Orchid Q&A

* Air Conditioning
* Ansellia africana
* Aquarium Water
* Brassavola Care
* Black Growths
* Brassavola Care
* Calanthe Culture
* Catts in Hawaii
* Change of Environment
* Coconut Husk
* Cymbidiella rhodocheila
* Culture of Alba Orchids
* Dehydration
* Dendrobium Care
* Dendrobium Repotting
* Dendrochilum magnum
* Dormancy
* Dry Conditions
* Epsom Salts
* Eulophia species
* Fertilizer Injector Dosage
* Flowering Vanilla
* Habenaria rhodocheila
* Holcoglossum kimballiana
* Inobulbum munificum
* Jewel Orchids
* Judging Orchids
* Leaf Color
* Leaf Residue
*
Leaftip Burn
* Liparis viridiflora



Q.

Phalaenopsis Spiking
When should my phalaenopsis start putting up spikes? I thought it would be around this time (January), but they are doing nothing. Is there something I can do to coax them into spike? — James Tinker

 

A.

In response to short days and cooler temperatures, early winter is generally when phalaenopsis begin to show their spikes in most parts of the country. If your plants are not spiking, it may be the result of insufficient light during the growing season, or the temperatures in the home may be too warm at night. Try providing temperatures in the high 50s into the low 60s for a week or two and see what happens. — Ned Nash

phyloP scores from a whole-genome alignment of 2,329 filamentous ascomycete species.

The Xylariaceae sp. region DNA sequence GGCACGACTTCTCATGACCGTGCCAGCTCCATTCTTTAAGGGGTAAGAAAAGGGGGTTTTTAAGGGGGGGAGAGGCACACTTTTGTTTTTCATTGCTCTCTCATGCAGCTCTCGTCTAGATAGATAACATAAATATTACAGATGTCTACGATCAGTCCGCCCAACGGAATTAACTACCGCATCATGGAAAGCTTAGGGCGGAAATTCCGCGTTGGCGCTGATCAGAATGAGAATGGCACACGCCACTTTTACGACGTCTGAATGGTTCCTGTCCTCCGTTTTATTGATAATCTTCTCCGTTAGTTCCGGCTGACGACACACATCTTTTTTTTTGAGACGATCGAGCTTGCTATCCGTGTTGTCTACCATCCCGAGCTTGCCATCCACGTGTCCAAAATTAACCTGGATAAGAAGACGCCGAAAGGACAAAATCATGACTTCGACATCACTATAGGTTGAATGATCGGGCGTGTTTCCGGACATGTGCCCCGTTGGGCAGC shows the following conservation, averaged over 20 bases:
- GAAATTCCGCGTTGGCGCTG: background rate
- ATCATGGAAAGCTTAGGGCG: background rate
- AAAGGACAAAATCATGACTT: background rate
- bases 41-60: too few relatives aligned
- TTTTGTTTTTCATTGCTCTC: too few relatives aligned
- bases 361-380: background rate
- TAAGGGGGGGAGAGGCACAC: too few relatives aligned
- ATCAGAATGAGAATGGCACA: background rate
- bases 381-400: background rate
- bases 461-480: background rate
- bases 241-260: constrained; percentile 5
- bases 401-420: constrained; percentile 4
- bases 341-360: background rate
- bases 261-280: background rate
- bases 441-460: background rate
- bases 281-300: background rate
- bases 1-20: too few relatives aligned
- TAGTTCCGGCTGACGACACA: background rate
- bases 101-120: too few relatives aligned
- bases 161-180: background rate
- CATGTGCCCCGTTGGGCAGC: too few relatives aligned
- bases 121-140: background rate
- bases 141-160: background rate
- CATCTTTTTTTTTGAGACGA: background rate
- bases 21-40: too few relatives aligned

Phalaenopsis intiate inflorescences in response to cool fall nights and shortening day length. Photo © 2009 Greg Allikas


Orchid Q&A

* Masdevallia coccinea
* Mastering Miltonias
* Maxillaria sophronitis
* Mealybug Infestation
* Meristemming Monopodials
* Missing Pollen
* Night Length
* Night Lights
* No Flowers
* Non-flowering Doritaenopsis
* Oncostele Wildcat
* Oncidium Sharry Baby
* Orchid Honeydew
* Paphinia herrerae
* Paphiopedilum armeniacum
* Paphiopedilum delenatii
*
Phaius Culture
* Phalaenopsis Problem
*
Phalaenopsis Spiking
* Plant Sitter
* Psychopsis papilio
* Rainwater Collection
* Redwood Bark
* Re-rooting Plants
* Spotted Oncidum Leaves
*
Sticking Flowers
* Storing Pollen
*
The Larger the Better
* Vanda Keiki
* Virus Question
* Volck Oil Spray